Back in 2012 I reviewed an ebook reader called the Icarus Excel, a 9.7″ E Ink ereader with a Wacom touchscreen and Pearl display. It is sold from a company called ICARUS based in the Netherlands, but they also sell through a third-party merchant on Amazon.com called Odyssey Shop. In fact the Icarus Excel is still available from there for $299, plus $5.59 for shipping.
I hadn’t noticed until recently that Icarus also sells a couple of their other ebook readers on Amazon. There’s an 8-inch model and a 6-model, both of which are basic models without touchscreens or frontlights.
The 8-inch Icarus ereader is currently out-of-stock. It was available a couple of days ago, but I can’t remember the price. I think it was in the $180 range . . . I’m not sure. This model has a 1024 x 768 resolution screen, Wi-Fi, 4GB of internal memory, a microSD card slot, and 2800 mAh battery capable of up to 8000 page refreshes.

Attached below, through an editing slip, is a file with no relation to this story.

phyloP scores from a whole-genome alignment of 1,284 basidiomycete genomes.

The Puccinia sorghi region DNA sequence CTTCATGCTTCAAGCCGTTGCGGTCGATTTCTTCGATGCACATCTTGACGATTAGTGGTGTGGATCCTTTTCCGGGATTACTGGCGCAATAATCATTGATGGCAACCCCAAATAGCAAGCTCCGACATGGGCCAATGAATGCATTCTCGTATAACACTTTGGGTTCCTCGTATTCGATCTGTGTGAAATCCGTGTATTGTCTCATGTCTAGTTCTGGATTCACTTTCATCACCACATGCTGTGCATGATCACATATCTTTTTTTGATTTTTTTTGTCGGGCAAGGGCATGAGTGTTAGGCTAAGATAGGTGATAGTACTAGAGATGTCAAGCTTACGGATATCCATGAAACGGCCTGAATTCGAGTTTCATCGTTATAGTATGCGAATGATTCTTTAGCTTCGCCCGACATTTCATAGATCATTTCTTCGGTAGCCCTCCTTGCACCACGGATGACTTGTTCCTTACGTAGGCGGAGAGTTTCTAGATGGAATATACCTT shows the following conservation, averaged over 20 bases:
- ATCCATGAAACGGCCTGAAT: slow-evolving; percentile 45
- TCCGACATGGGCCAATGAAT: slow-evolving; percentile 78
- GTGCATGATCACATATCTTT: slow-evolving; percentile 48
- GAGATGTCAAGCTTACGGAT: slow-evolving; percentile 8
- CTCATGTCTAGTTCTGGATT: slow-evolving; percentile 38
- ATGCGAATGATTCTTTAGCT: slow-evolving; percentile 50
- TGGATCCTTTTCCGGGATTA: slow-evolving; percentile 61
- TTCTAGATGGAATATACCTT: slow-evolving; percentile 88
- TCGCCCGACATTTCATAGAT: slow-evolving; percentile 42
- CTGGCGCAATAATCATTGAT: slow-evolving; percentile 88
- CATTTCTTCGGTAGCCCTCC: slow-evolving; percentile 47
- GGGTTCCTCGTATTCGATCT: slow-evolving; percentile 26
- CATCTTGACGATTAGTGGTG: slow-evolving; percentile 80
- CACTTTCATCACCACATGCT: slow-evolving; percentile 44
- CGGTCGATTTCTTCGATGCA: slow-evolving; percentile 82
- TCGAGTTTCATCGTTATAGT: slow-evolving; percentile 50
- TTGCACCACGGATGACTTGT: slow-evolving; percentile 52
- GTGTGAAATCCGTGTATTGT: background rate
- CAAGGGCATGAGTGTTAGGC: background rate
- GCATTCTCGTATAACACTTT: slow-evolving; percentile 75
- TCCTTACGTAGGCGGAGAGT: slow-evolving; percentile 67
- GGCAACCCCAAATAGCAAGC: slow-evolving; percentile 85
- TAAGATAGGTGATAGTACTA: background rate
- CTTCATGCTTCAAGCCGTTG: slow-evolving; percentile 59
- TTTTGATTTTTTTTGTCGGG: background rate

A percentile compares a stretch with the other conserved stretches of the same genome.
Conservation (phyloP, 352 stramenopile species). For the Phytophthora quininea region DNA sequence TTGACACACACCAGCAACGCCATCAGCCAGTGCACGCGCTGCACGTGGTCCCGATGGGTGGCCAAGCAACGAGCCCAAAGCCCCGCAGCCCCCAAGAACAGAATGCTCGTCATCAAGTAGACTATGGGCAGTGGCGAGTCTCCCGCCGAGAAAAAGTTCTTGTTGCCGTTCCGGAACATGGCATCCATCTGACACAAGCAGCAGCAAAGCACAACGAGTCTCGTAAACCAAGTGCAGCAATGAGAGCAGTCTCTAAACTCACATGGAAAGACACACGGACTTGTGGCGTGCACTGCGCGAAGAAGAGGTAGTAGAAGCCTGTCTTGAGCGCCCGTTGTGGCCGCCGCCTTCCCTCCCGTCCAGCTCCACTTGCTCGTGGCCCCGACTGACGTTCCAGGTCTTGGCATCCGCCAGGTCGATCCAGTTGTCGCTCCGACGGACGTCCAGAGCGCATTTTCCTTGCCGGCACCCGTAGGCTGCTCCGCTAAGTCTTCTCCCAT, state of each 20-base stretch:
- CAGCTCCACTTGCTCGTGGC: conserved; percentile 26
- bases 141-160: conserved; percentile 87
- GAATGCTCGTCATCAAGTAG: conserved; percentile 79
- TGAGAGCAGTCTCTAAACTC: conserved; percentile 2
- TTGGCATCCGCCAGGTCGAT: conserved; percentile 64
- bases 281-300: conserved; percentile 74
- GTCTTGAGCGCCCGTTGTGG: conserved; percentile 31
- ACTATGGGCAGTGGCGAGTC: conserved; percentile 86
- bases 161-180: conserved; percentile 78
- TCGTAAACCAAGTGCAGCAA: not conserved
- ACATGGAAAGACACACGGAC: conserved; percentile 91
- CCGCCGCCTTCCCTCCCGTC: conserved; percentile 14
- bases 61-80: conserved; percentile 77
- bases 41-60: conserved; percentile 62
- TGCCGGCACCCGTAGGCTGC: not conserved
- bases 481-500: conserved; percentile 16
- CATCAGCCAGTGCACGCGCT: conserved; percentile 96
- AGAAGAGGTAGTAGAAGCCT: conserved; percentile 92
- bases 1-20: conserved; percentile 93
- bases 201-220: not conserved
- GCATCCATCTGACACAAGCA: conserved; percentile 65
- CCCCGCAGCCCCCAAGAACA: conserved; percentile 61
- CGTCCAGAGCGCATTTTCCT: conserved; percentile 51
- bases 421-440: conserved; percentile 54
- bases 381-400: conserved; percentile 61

The 6-inch Icarus Essence is more affordable at $89.95, plus $4.91 for shipping. There are also bundle packages that come with covers for $94.95-$110.95. The device has a 800 x 600 resolution screen, 4GB of internal memory, a microSD card slot, and 1500 mAh battery capable of up to 6000 page refreshes. This model does not have Wi-Fi.
Lacking touchscreens, both devices have a number of physical buttons. They support Adobe DRM and ePub, PDF, and TXT documents. Both can switch between portrait and landscape mode for reading, and both have the usual book-reading features like search, TOC, and bookmarks.
The larger model has some advantages with Wi-Fi and the ability to add custom fonts. There are more page layout options too.
Unfortunately neither have the much more advanced software of the Icarus Excel, but one interesting detail to note is it appears they might use the alternate e-paper screens that come from E Ink’s competitors (on the Icarus website there’s no mention of E Ink for those two models, but they clearly label the Excel as using E Ink Pearl).
These ereaders have been around for awhile and don’t have any flashy new features, but at least they prove that there’s still a few alternative ebook readers to be had in the US, not just Kindle, Kobo, and Nook.